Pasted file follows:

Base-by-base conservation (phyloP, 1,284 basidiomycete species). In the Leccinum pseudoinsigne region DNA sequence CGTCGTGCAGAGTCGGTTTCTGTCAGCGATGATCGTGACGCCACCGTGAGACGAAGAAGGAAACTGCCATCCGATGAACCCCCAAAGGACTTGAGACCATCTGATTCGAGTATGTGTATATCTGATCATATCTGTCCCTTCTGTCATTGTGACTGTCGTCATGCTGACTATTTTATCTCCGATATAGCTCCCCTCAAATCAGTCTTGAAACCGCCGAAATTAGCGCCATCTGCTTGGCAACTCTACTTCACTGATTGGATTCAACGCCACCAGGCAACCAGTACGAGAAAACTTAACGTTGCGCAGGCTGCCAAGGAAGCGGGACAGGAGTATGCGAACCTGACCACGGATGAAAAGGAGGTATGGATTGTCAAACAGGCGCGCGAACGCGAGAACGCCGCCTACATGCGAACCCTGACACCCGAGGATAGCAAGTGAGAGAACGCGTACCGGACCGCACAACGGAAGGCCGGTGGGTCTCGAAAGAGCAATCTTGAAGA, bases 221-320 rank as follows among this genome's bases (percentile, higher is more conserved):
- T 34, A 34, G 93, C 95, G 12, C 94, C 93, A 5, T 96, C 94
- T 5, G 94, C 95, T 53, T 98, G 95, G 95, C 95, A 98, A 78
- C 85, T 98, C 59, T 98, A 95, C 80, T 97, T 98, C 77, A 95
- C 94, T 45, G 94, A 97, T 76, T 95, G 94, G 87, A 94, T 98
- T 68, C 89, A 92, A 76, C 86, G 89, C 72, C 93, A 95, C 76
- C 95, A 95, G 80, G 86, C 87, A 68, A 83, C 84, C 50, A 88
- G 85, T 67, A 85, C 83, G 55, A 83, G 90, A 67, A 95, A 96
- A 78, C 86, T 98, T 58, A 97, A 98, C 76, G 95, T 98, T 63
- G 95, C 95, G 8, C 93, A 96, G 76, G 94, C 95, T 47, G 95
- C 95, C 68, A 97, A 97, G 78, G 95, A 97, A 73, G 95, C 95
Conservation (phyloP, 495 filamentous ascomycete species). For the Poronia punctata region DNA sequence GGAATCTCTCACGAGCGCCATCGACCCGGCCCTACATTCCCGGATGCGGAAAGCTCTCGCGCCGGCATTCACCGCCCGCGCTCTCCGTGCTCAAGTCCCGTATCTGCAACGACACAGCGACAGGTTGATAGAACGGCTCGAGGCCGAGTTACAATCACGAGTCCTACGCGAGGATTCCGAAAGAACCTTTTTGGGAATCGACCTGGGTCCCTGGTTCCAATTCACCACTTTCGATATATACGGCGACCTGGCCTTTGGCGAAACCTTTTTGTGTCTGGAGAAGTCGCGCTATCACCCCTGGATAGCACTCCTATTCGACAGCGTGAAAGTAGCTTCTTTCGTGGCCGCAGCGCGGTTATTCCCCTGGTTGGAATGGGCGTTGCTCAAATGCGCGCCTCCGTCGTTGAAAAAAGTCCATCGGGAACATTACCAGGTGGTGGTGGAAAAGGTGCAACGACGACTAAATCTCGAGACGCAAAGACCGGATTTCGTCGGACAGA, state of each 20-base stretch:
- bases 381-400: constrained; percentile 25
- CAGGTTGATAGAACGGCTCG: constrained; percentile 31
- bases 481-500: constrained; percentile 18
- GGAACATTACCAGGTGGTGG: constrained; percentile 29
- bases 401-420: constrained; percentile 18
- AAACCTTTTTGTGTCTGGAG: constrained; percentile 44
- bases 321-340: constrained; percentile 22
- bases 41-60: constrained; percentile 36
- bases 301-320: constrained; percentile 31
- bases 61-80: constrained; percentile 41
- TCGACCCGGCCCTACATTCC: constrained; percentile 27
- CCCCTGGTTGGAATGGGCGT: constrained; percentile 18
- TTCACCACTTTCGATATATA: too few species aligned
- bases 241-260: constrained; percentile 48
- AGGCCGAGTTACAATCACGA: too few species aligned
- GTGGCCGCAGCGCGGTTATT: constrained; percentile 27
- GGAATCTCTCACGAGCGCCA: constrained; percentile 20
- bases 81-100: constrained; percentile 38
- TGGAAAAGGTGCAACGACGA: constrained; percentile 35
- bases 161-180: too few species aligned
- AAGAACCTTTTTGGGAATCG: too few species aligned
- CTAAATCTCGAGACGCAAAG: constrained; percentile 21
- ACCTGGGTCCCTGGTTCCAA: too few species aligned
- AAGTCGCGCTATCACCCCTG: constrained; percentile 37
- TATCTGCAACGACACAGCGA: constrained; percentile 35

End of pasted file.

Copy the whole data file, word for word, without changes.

Base-by-base conservation (phyloP, 1,284 basidiomycete species). In the Leccinum pseudoinsigne region DNA sequence CGTCGTGCAGAGTCGGTTTCTGTCAGCGATGATCGTGACGCCACCGTGAGACGAAGAAGGAAACTGCCATCCGATGAACCCCCAAAGGACTTGAGACCATCTGATTCGAGTATGTGTATATCTGATCATATCTGTCCCTTCTGTCATTGTGACTGTCGTCATGCTGACTATTTTATCTCCGATATAGCTCCCCTCAAATCAGTCTTGAAACCGCCGAAATTAGCGCCATCTGCTTGGCAACTCTACTTCACTGATTGGATTCAACGCCACCAGGCAACCAGTACGAGAAAACTTAACGTTGCGCAGGCTGCCAAGGAAGCGGGACAGGAGTATGCGAACCTGACCACGGATGAAAAGGAGGTATGGATTGTCAAACAGGCGCGCGAACGCGAGAACGCCGCCTACATGCGAACCCTGACACCCGAGGATAGCAAGTGAGAGAACGCGTACCGGACCGCACAACGGAAGGCCGGTGGGTCTCGAAAGAGCAATCTTGAAGA, bases 221-320 rank as follows among this genome's bases (percentile, higher is more conserved):
- T 34, A 34, G 93, C 95, G 12, C 94, C 93, A 5, T 96, C 94
- T 5, G 94, C 95, T 53, T 98, G 95, G 95, C 95, A 98, A 78
- C 85, T 98, C 59, T 98, A 95, C 80, T 97, T 98, C 77, A 95
- C 94, T 45, G 94, A 97, T 76, T 95, G 94, G 87, A 94, T 98
- T 68, C 89, A 92, A 76, C 86, G 89, C 72, C 93, A 95, C 76
- C 95, A 95, G 80, G 86, C 87, A 68, A 83, C 84, C 50, A 88
- G 85, T 67, A 85, C 83, G 55, A 83, G 90, A 67, A 95, A 96
- A 78, C 86, T 98, T 58, A 97, A 98, C 76, G 95, T 98, T 63
- G 95, C 95, G 8, C 93, A 96, G 76, G 94, C 95, T 47, G 95
- C 95, C 68, A 97, A 97, G 78, G 95, A 97, A 73, G 95, C 95
Conservation (phyloP, 495 filamentous ascomycete species). For the Poronia punctata region DNA sequence GGAATCTCTCACGAGCGCCATCGACCCGGCCCTACATTCCCGGATGCGGAAAGCTCTCGCGCCGGCATTCACCGCCCGCGCTCTCCGTGCTCAAGTCCCGTATCTGCAACGACACAGCGACAGGTTGATAGAACGGCTCGAGGCCGAGTTACAATCACGAGTCCTACGCGAGGATTCCGAAAGAACCTTTTTGGGAATCGACCTGGGTCCCTGGTTCCAATTCACCACTTTCGATATATACGGCGACCTGGCCTTTGGCGAAACCTTTTTGTGTCTGGAGAAGTCGCGCTATCACCCCTGGATAGCACTCCTATTCGACAGCGTGAAAGTAGCTTCTTTCGTGGCCGCAGCGCGGTTATTCCCCTGGTTGGAATGGGCGTTGCTCAAATGCGCGCCTCCGTCGTTGAAAAAAGTCCATCGGGAACATTACCAGGTGGTGGTGGAAAAGGTGCAACGACGACTAAATCTCGAGACGCAAAGACCGGATTTCGTCGGACAGA, state of each 20-base stretch:
- bases 381-400: constrained; percentile 25
- CAGGTTGATAGAACGGCTCG: constrained; percentile 31
- bases 481-500: constrained; percentile 18
- GGAACATTACCAGGTGGTGG: constrained; percentile 29
- bases 401-420: constrained; percentile 18
- AAACCTTTTTGTGTCTGGAG: constrained; percentile 44
- bases 321-340: constrained; percentile 22
- bases 41-60: constrained; percentile 36
- bases 301-320: constrained; percentile 31
- bases 61-80: constrained; percentile 41
- TCGACCCGGCCCTACATTCC: constrained; percentile 27
- CCCCTGGTTGGAATGGGCGT: constrained; percentile 18
- TTCACCACTTTCGATATATA: too few species aligned
- bases 241-260: constrained; percentile 48
- AGGCCGAGTTACAATCACGA: too few species aligned
- GTGGCCGCAGCGCGGTTATT: constrained; percentile 27
- GGAATCTCTCACGAGCGCCA: constrained; percentile 20
- bases 81-100: constrained; percentile 38
- TGGAAAAGGTGCAACGACGA: constrained; percentile 35
- bases 161-180: too few species aligned
- AAGAACCTTTTTGGGAATCG: too few species aligned
- CTAAATCTCGAGACGCAAAG: constrained; percentile 21
- ACCTGGGTCCCTGGTTCCAA: too few species aligned
- AAGTCGCGCTATCACCCCTG: constrained; percentile 37
- TATCTGCAACGACACAGCGA: constrained; percentile 35